The evaluation problem
There’s a second, more complicated challenge in creating reporting standards that are not only necessary but sufficient for addressing the world’s sustainability problems. Unlike warning labels, sustainability reporting is exponentially more complex and opaque. But reporting depends not only on the freedom to take action; it also assumes individuals can understand it enough to actually use it.
In this sense, shifting the metaphor, sustainability reporting is more like a nutrition label. When I take a look at nutrition labels, I can get at best a general idea of a product’s nutritional profile. How should I consider the combinations of sugar, fat, preservatives, and other content? And how should I actually use the numbers reported as a “% of daily value”? Am I supposed to calculate that based on what I plan to eat that day? Am I supposed to awkwardly stand in the aisle squinting at two products side by side to compare?
Since I’m not a nutritionist, I feel a little less guilty admitting my struggles with this. But I am a sustainability professional, and I have the same challenge with sustainability reports. They provide lots of information and data, but not the means to evaluate and take action on that data, either for me as an independent stakeholder, or for individuals in the organization itself.
Sustainability reporting contains data that is highly complex, interconnected, and technical, and as such there will always be a privileged group who have the time and know-how to evaluate and use such information, which limits its use and creates different interpretations of the data provided.
Providing raw nutritional data may create transparency, and may help keep your average consumer (me) away from unhealthy food purchases and diets. But it doesn’t help me understand my overall health in any meaningful way, and it doesn’t make me healthy. I still need to develop knowledge about my diet’s implications for my health, and then actually choose to eat healthfully. The same is true with sustainability. Raw data isn’t enough; it needs to be paired with the underlying ability and will to change, along with a path of action to do so.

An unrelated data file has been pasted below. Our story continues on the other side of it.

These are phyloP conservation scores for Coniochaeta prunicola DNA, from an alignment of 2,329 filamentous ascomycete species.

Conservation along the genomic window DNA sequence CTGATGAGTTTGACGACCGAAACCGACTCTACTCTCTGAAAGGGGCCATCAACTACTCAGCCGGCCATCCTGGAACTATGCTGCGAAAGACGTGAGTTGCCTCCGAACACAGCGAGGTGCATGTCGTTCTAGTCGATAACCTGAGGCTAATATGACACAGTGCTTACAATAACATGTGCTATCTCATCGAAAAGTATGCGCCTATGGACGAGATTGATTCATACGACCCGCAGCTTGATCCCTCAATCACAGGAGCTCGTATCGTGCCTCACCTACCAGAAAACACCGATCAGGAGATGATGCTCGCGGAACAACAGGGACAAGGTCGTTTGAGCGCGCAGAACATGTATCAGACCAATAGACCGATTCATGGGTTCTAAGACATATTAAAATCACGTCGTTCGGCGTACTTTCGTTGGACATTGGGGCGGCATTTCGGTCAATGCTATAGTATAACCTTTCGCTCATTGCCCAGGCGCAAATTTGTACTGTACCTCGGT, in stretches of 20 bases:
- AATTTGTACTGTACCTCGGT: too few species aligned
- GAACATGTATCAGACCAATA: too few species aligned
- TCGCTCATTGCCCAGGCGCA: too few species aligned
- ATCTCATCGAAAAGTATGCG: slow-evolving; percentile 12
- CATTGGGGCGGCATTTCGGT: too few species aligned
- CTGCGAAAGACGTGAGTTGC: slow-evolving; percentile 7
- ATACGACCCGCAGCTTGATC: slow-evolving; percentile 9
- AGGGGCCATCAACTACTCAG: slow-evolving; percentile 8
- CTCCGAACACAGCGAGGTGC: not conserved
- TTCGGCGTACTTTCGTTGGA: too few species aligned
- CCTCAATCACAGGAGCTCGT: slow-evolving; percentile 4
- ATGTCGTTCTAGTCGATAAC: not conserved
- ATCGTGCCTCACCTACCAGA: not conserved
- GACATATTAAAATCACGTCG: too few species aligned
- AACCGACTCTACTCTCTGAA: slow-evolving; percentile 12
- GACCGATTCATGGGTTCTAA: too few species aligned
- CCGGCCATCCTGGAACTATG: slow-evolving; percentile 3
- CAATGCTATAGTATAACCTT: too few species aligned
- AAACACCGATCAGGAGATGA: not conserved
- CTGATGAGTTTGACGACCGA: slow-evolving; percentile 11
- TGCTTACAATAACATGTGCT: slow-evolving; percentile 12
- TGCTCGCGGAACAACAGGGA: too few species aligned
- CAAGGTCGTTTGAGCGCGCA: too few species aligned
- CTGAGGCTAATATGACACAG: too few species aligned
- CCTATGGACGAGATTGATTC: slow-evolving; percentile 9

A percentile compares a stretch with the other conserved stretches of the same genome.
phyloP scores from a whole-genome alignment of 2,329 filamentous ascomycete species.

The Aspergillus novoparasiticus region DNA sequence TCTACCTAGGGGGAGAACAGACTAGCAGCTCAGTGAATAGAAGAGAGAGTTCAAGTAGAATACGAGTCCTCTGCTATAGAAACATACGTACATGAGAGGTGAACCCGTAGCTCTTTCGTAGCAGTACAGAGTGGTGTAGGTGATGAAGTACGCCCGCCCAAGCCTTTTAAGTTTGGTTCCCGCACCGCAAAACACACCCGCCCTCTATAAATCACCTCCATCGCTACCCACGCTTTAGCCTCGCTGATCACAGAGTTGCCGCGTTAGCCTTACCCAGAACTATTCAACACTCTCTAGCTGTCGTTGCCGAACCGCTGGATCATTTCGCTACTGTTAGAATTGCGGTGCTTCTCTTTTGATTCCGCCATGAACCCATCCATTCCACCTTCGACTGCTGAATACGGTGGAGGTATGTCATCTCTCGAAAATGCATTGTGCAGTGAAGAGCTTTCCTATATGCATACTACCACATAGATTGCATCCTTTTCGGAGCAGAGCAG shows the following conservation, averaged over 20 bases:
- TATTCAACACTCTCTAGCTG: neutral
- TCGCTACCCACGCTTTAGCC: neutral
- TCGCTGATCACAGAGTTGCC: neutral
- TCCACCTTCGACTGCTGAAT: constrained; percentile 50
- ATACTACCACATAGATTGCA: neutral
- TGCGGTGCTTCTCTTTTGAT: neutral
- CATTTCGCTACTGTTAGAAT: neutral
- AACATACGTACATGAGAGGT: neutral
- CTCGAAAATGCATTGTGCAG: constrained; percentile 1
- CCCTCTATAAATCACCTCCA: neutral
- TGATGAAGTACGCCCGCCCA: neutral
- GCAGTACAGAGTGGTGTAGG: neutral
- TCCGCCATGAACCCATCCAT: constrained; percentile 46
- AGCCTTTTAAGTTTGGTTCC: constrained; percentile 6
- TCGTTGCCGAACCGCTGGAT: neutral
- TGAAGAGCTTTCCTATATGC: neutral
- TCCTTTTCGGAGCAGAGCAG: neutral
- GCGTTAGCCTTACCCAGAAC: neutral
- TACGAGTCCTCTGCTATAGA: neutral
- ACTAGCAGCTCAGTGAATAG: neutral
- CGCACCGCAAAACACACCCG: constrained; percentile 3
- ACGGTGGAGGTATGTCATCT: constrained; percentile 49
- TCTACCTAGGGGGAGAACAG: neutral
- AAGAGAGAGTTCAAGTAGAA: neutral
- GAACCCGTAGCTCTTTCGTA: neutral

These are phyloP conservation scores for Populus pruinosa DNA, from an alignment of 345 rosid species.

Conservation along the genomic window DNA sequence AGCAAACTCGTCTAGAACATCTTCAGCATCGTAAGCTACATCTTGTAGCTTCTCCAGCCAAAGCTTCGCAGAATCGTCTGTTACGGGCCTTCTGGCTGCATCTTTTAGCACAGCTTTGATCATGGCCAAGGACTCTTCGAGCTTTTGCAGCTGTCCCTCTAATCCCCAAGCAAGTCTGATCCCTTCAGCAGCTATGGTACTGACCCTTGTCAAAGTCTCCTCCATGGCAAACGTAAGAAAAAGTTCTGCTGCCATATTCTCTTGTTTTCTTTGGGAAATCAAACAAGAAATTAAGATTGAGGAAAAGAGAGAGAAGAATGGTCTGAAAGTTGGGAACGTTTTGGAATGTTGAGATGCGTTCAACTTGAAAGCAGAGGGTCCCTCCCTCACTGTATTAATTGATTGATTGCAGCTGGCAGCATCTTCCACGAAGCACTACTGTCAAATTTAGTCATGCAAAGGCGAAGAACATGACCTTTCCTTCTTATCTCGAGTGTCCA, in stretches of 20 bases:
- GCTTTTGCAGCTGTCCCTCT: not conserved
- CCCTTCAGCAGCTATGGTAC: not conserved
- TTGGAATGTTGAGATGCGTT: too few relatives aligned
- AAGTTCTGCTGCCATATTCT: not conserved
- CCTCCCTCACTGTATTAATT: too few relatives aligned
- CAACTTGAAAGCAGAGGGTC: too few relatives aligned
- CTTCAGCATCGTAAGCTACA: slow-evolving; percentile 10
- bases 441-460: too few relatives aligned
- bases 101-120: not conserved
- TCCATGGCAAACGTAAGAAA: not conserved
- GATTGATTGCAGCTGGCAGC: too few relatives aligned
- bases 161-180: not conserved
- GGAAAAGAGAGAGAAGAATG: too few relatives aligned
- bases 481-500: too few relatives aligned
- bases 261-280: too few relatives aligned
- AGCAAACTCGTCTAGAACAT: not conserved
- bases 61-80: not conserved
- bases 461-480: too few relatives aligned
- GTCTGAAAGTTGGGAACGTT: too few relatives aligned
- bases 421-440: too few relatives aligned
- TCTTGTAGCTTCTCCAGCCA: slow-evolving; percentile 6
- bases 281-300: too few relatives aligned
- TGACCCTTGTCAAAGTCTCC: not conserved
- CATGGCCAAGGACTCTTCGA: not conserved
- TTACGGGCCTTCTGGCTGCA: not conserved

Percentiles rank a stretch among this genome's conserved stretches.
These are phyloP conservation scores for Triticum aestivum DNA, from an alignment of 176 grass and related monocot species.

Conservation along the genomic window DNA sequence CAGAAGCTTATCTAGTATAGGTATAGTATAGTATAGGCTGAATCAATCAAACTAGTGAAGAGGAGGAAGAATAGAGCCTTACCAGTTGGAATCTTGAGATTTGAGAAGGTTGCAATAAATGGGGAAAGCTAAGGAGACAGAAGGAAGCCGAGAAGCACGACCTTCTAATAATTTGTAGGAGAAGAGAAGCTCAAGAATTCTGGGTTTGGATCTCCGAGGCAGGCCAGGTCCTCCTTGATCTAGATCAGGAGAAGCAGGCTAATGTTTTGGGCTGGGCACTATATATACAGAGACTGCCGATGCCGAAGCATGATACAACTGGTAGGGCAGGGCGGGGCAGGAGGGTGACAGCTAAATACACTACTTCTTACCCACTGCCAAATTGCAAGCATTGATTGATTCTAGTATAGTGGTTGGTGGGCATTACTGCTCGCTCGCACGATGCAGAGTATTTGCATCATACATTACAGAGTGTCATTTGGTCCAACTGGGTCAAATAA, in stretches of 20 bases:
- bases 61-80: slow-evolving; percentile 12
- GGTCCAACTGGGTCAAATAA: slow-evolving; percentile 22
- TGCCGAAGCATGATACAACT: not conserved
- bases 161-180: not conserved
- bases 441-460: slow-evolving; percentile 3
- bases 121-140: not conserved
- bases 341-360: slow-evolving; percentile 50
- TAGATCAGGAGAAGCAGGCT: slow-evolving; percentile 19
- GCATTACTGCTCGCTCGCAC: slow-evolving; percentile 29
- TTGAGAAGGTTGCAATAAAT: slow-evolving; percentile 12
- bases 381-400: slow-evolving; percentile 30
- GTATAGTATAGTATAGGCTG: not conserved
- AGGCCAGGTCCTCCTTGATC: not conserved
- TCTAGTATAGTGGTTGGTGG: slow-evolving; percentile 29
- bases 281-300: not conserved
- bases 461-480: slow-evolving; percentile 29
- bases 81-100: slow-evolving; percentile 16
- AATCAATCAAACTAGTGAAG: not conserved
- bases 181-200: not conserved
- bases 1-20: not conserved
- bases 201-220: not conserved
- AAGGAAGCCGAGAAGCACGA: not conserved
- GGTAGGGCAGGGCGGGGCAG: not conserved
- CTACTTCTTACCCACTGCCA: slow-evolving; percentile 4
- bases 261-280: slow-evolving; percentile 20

We need more than sustainability reporting, not less of it
None of this means that efforts around improving the quality and number of sustainability reporting should be de-prioritized or limited. This is a case of “yes and,” as well as “how.”
- Rethinking the fundamental purpose of corporations and our economic system to align it with the spirit of sustainability reporting and the world we want to achieve;
- Recognizing the importance not just of sustainability reporting but also performance evaluation and creating meaningful pathways to inform improvements and ambitions; and
- Strengthening the connection between sustainability reporting and evaluation and action to ensure that reporting initiatives are themselves collaboratively supporting the transformation toward an inclusive, equitable, and regenerative economic system.
While a lot of focus right now is on reporting, work is also being done to change the purpose of companies and facilitate the evaluation of them as it relates to sustainability issues. New corporate forms, like the benefit corporation, exist in the United States and around the world to ensure more comprehensive stakeholder consideration in corporate decision making (some are even calling to make this not just an option but a foundation for corporate entities).
There also are sustainability certifications and other standards in place like B Corp certification (administered by B Lab), Fair Trade International, UN Guiding Principles on Business and Human Rights, Science Based Targets Initiative, Global Living Wage Coalition, and World Benchmarking Alliance. While these seals of approval aren’t perfect, they’ve done great work establishing standards that all businesses should aspire to achieve, beyond what they should report.